About Probable Cause and DUIs
When it comes to DUIs, you might think the laws are pretty cut-and-dry – it is illegal to drive under the influence of alcohol with a BAC of .08% or greater. In California, simply sleeping or sitting in a vehicle while under the influence is not a DUI offense as long as there is not evidence of driving or intent to drive. However, there are some grey areas that could result in sticky situations for those who like to enjoy an occasional alcoholic beverage.
If you are sleeping or sitting in your car rather than driving, you might think you are doing the responsible thing, but a police officer might have reason to believe otherwise. If a police officer feels that you intended to drive your vehicle, you could be cited for a DUI. This is not the only legal trouble you could get into in this situation. You could potentially be charged with a “drunk in public” offense in violation of California Penal Code Section 647(f) PC.
Before they can make an arrest for driving under the influence, a police officer needs probable cause. If a police officer stopped you who did not have reasonable suspicion to do so, you might be able to have the charge dismissed with the help of a criminal defense attorney. If the officer lacked reasonable suspicion to conduct a DUI investigation, then their findings could not be deemed reliable in establishing an arrest.
If you were sitting or sleeping in your car and received a DUI, this would be a case involving lack of evidence that you were driving the vehicle. The officer must be able to prove that you were the driver of the vehicle in order to prove any criminal motor vehicle offense. In these cases, it is also important to prove the vehicle moved. Under California law, the officer must have observed the vehicle in motion before they would have the authority to stop, investigate, and arrest you for a DUI. Other reasons that a prosecutor might dismiss a DUI charge include:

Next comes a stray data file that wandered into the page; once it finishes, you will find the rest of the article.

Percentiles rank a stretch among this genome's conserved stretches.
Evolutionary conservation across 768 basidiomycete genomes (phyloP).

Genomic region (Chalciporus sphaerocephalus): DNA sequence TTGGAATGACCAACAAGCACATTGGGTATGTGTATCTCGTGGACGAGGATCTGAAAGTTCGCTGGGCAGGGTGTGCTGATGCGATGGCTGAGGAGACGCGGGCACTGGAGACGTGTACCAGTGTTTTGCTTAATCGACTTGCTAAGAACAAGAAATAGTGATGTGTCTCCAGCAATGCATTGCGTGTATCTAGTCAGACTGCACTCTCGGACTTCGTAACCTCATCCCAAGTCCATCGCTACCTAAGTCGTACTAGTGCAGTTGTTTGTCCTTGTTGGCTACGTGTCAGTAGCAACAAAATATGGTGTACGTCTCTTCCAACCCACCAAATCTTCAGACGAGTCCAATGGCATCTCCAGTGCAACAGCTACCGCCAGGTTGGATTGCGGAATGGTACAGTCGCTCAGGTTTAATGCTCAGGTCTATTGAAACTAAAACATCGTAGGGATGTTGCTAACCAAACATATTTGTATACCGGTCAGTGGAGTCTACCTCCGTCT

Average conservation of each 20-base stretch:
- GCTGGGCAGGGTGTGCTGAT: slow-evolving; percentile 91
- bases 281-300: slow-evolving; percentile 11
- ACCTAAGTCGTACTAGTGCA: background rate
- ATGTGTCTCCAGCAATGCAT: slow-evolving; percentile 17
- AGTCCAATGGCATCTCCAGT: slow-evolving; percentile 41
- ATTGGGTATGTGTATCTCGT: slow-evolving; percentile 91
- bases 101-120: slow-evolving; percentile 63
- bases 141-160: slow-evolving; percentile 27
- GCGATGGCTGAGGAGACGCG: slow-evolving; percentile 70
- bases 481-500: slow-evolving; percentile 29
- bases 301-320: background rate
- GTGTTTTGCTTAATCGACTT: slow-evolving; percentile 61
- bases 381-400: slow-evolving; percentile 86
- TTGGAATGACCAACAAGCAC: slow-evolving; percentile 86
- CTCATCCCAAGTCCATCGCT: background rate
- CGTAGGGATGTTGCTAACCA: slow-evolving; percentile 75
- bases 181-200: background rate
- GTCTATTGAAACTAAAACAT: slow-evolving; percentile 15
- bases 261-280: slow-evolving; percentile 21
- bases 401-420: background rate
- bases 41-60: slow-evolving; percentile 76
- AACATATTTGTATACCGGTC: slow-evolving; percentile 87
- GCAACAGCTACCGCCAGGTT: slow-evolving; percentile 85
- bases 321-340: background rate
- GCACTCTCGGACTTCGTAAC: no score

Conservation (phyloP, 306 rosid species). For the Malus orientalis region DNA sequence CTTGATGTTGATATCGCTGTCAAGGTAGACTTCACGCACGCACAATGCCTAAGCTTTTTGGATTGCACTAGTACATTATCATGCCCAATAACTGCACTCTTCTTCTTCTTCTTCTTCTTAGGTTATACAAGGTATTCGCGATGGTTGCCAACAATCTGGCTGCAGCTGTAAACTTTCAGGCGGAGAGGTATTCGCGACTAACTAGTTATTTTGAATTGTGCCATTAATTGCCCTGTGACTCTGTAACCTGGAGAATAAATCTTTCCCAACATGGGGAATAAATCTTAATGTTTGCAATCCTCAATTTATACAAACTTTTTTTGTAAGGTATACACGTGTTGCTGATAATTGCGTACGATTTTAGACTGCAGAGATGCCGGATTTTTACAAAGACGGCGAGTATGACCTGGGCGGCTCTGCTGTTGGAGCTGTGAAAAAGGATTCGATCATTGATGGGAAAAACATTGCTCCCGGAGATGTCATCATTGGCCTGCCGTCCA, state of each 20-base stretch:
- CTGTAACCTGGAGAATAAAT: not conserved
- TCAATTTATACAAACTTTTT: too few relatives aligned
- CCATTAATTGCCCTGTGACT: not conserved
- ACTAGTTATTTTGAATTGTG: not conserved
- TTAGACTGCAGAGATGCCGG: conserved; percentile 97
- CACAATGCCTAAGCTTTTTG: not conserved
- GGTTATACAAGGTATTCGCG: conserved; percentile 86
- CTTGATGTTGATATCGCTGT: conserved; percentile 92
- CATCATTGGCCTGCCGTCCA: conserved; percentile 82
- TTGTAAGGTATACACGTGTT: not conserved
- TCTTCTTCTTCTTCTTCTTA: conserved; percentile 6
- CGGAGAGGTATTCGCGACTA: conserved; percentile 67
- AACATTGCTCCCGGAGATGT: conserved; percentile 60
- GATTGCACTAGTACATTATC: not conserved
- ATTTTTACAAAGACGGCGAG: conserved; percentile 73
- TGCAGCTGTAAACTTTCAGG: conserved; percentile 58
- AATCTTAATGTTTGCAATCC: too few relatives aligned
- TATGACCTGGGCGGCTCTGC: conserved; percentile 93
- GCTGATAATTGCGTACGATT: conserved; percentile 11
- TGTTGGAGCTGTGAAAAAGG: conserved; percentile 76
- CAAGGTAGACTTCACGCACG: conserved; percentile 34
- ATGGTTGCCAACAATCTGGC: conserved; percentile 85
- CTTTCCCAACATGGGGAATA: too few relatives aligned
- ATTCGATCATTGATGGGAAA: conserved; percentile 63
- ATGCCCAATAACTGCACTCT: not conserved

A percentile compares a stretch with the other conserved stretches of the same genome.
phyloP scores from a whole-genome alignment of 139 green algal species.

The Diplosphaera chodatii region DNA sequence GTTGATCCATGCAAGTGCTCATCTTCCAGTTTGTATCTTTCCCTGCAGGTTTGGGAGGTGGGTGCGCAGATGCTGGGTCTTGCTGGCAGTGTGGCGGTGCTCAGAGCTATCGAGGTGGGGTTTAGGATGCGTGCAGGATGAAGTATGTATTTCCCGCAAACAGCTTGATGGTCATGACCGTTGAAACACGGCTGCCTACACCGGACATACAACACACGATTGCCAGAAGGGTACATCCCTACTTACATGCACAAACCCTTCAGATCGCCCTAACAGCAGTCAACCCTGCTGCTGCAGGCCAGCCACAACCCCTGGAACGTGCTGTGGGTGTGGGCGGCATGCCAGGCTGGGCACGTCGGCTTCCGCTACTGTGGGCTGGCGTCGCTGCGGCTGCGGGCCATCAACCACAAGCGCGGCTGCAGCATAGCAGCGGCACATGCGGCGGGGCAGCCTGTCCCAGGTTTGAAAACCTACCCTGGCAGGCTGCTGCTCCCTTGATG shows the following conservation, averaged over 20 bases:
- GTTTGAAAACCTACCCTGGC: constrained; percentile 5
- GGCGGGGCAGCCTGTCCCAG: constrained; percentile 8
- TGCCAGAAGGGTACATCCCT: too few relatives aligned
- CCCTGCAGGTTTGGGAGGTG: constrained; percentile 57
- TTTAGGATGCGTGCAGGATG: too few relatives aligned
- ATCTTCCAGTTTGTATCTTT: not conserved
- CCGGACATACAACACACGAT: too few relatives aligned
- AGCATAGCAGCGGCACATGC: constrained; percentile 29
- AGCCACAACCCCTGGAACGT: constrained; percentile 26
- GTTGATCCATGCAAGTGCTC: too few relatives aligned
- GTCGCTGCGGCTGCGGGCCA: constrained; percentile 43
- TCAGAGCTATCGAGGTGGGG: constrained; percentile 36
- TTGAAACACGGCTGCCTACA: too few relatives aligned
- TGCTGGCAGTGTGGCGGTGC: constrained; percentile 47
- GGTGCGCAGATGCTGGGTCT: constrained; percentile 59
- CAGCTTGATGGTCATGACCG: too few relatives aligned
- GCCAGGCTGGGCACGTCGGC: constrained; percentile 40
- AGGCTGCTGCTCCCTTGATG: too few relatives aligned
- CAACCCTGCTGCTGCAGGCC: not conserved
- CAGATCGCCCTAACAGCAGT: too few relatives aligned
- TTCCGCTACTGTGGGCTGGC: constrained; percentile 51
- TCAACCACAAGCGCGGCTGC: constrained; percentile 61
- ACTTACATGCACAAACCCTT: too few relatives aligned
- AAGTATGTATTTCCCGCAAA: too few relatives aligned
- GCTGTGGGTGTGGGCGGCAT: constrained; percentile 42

- Lack of evidence that you were under the influence of drugs or alcohol while driving
You cannot be charged with any crime, including a DUI, without proper evidence. The types of evidence that can be used against you in a DUI case include:
- Officer testimony
- Eyewitness testimony
- Police reports
- Video footage
- Statements made during the arrest
- Physical evidence
- Forensic evidence
- Chemical test
As you can see, the evidence that can be used against you in a DUI case can be quite complex. You will want a lawyer on your side who understands the details of the evidence necessary, can locate any gaps, and defend your case accordingly.
- Lack of evidence through the chemical test or the chemical test was not properly administered
The implied consent laws of all states require drivers who are lawfully arrested for driving under the influence to agree to a chemical test. Chemical test results often prove evidence for prosecutors to make a DUI charge in court. It is most often a breath test or a blood test. The following situations could mean that a chemical test was improperly administered:
- The sample was contaminated.
- The sample was not taken by someone qualified to administer the test.
- The sample was taken too long after the initial arrest.
- The sample was improperly stored or transported.
- The sample is not from the driver accused of being under the influence.
If you are facing a DUI charge with insufficient evidence, or you need legal support for another type of criminal case, The Law Office of Brian C. Andritch can help. Call us at (559) 484-2112 or contact us online to learn more.